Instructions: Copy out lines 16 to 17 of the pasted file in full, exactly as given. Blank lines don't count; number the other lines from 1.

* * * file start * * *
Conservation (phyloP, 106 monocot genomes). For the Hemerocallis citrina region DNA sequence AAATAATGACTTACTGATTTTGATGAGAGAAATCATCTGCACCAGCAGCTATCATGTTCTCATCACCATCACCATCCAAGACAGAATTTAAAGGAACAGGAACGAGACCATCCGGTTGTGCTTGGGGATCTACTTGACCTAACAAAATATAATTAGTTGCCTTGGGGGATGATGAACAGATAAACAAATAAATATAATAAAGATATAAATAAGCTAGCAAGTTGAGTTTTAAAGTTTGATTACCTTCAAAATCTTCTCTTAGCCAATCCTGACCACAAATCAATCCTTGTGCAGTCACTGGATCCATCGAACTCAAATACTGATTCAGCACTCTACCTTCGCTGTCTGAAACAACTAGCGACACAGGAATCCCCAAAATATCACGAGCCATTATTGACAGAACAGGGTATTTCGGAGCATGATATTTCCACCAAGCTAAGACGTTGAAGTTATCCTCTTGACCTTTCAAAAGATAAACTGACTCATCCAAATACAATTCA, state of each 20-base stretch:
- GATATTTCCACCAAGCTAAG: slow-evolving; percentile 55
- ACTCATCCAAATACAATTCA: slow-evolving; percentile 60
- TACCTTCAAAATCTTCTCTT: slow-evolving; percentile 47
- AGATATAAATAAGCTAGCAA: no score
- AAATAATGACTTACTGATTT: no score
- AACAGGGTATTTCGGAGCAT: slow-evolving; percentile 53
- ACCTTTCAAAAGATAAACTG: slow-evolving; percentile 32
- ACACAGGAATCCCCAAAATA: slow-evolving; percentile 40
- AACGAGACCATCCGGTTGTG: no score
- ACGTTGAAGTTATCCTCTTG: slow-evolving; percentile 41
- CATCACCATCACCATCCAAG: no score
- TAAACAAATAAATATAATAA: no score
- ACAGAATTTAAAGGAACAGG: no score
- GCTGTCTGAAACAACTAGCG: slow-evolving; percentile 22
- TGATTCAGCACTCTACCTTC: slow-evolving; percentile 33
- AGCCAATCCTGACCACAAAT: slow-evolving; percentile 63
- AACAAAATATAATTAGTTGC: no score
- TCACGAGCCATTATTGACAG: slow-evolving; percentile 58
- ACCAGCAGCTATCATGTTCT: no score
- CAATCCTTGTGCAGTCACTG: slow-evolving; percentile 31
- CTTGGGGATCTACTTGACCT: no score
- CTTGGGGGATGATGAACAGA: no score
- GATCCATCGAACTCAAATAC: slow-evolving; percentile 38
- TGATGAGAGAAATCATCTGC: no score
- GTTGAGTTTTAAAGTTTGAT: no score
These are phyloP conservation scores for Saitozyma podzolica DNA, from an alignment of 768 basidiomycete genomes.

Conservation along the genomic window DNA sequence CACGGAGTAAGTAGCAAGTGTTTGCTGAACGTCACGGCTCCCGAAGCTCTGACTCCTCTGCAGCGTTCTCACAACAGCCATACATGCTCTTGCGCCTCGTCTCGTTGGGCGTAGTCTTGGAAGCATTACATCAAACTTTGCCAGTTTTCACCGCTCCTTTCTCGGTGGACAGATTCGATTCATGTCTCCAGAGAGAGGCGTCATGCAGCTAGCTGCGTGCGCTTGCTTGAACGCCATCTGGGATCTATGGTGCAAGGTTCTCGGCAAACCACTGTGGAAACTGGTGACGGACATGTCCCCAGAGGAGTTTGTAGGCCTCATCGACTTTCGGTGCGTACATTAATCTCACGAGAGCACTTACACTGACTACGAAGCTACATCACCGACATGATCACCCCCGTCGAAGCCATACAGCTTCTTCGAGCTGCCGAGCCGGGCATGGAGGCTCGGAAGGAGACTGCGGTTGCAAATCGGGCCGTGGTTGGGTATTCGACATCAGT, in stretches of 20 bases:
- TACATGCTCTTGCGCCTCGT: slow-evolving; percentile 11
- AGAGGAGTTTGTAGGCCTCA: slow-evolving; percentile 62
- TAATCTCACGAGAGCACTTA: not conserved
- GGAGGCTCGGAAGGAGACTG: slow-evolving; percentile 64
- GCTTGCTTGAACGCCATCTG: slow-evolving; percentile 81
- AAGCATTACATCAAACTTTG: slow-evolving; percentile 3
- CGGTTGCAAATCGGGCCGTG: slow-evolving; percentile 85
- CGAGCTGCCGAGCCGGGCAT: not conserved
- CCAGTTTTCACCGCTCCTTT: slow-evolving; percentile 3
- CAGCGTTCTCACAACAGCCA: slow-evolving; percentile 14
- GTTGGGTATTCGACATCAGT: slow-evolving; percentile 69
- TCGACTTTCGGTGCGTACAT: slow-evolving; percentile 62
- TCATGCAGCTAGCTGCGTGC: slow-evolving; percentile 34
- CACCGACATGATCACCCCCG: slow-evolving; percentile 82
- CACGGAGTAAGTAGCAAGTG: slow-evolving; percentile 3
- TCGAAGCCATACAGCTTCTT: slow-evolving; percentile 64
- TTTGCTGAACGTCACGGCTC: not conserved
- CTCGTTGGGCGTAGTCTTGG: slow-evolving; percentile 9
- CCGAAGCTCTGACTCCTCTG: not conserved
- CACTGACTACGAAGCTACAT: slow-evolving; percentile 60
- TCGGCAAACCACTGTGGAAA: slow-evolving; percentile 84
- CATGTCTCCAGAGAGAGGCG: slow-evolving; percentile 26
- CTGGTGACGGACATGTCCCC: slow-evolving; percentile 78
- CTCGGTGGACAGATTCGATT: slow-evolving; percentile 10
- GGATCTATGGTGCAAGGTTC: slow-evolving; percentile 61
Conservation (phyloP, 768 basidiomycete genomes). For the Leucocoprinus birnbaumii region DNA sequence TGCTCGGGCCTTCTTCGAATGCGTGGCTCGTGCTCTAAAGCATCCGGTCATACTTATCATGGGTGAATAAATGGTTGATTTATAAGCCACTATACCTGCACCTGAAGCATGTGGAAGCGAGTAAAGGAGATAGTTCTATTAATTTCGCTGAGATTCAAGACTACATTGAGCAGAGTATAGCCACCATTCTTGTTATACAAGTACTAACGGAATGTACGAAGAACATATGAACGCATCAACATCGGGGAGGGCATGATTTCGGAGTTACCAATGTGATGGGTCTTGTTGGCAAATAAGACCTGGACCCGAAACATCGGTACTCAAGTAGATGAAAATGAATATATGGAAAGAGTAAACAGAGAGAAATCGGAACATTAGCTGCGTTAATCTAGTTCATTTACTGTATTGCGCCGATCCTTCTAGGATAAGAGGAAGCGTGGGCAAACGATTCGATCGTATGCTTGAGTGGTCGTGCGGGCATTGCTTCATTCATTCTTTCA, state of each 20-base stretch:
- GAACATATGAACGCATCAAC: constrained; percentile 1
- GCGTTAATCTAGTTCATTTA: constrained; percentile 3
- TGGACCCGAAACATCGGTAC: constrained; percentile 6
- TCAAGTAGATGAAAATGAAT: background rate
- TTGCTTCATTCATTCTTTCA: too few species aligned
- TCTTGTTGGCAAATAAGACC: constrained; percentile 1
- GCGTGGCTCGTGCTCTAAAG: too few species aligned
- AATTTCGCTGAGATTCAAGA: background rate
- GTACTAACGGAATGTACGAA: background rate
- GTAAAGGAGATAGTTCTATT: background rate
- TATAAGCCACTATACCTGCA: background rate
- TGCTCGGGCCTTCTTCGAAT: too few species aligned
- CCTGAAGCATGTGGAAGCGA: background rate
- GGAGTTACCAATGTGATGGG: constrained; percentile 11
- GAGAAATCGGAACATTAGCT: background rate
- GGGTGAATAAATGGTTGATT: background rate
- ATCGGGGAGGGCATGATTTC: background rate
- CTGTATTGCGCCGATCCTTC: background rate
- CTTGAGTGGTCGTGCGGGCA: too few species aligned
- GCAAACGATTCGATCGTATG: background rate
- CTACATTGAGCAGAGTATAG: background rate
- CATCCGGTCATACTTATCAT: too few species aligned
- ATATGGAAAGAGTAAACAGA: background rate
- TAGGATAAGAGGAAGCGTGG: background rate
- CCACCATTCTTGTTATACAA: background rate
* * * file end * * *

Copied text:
- TGATTCAGCACTCTACCTTC: slow-evolving; percentile 33
- AGCCAATCCTGACCACAAAT: slow-evolving; percentile 63